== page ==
By Laura G. Goetz
In a world in which politicians and media outlets are spreading “alternative facts,” detached objectivity may be an elusive and undesirable basis for a scientific gold standard. Context matters, both for the questions we ask and the answers we obtain. Separating science from society is no longer an option, because knowledge loses its power if people do not care about it. In Meeting the Universe Halfway, STS scholar Karen Barad asserts, “Matter(ing) is a dynamic articulation/configuration of the world.” Mattering requires explaining the world in a way that can move within the world. Scientific researchers need to think about the questions that matter and how to disseminate their results beyond the confines of academic journals and indices. Against calls for greater isolation, science should generate evidence-based knowledge that can travel more widely.
I began thinking about science that can travel while studying risk factors for iron-deficiency anemia in the adult women of a Qom indigenous community in Namqom, Formosa, Argentina. My original goal was collecting data about diet composition, reproductive history, and hemoglobin levels, stripping them of context, and using them to contribute to a universal understanding of biology. When I removed the data from their place of origin and considered them in the context of the biomedical literature on anemia, the findings were clear: diet impacts risk, but reproductive history does not. Yet, despite contributing to the understanding of a public health problem, those findings felt insufficient. While portraying “truth,” they did not convey the only truth. My findings were trimmed of their roots in Namqom and, for that reason, could not be transplanted successfully. These numbers represented detached scientific questions, not what mattered to the community members. Taking a diagnosis of anemia—unable to adequately move oxygen around one body—metaphorically offers a conceptual framework for considering these apparent insufficiencies in how scientific research is done at large.
The only way to reoxygenate public discourse about truth and information is to create research that can travel.
Detached objectivity comes at the cost of human experience. Integrating scientific and sociocultural methodologies is one way of treating “anemic science” to provide a richer understanding of what research results mean in their situated context. When I considered ethnographic interviews with community members, I gained a much better understanding of not only what factors influenced health in Namqom, but also why those factors matter to lived experiences. More so, my research findings better reflected the most salient concerns in participants’ lives, and consequently became more consequential. Considering both an anemia of blood and an “anemia” of resources in the community enabled my findings to circulate and have more meaning to both scientists and civilians.
While this proposed methodological intervention remains unusual in the field of biochemistry and biophysics, so is our current historic moment. To protect our work in a post-truth world, research scientists must break with the status quo in order to share information and why people should care about it more effectively. In the words of anthropologist Ruth Behar, we must “speak in a way that matters, in a way that will drive a wedge into the thick mud of business as usual.” She importantly does not call for leaving the dirt, but instead creating change by interacting with it.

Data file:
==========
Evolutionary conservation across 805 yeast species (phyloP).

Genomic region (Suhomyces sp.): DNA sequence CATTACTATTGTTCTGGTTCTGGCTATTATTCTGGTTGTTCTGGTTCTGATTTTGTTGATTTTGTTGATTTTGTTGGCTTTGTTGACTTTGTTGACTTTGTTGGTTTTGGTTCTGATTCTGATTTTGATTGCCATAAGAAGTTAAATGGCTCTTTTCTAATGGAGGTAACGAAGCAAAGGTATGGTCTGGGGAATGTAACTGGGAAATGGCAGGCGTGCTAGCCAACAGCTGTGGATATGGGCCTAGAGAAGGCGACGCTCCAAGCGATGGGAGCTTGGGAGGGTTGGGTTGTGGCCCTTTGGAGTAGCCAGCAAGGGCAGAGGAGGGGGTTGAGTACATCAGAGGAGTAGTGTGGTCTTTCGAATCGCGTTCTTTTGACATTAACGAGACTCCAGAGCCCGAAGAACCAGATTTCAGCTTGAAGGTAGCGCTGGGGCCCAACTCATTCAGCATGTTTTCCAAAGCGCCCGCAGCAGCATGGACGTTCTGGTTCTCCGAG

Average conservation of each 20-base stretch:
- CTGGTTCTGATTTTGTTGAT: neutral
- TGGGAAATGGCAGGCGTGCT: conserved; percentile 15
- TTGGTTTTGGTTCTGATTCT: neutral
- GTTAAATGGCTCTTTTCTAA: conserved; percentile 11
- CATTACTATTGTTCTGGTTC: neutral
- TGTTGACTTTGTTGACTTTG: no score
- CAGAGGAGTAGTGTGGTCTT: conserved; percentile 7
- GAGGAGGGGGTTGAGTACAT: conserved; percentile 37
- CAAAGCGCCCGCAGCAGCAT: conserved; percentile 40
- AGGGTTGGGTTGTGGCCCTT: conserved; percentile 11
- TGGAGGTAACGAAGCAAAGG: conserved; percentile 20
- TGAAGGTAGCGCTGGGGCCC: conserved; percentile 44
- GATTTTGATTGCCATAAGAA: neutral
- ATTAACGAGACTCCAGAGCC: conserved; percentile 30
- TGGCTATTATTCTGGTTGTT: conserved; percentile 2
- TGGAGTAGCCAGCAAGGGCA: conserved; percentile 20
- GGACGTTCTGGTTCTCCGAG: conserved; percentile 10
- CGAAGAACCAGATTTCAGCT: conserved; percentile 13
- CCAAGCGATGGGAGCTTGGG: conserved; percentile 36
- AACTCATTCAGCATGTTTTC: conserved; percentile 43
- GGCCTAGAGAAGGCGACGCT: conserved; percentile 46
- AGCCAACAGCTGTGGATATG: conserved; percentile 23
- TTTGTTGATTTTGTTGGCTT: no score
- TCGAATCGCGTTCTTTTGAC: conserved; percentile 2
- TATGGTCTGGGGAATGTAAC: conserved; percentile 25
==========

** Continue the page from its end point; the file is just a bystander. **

In reply to Behar, I posit, what would change if scientists spoke in a way that matters and who would be doing that speaking? There are many ways of circulating information, and while some start with researchers, ideally power over knowledge can propagate as research results are shared person to person as well. While in Namqom, I worked with local women to figure out how to answer participants’ questions about la anemia and other common health disorders in a way that made sense to them, and used that lexicon to create posters for community buildings to continue sharing that information after I left. I also wrote two reports for the community about my research results—one in medical Spanish and one in more common terminology—so the knowledge generated in the study could travel back to the people who made it possible. Considering questions that mattered in context and presenting results in accessible formats allowed women in Namqom to regain power over the scientific findings by understanding and sharing them.
Rejecting the notion of a neutral gaze, feminist scholar Donna Haraway has asked, “With whose blood were my eyes crafted?” To continue contributing to public knowledge in this changing political milieu, I propose scientists ask as well, with whose blood is my research crafted? Recognizing our biases alone is not good enough. The only way to reoxygenate public discourse about truth and information is to create research that can travel. When we make decisions about what to ask and how to circulate the results outside of scientific communities, that is one way of mattering.
Laura G. Goetz is a senior BS/MS candidate in Molecular Biophysics & Biochemistry at Yale College, where she is also pursuing a double-major in Women’s, Gender, and Sexuality Studies.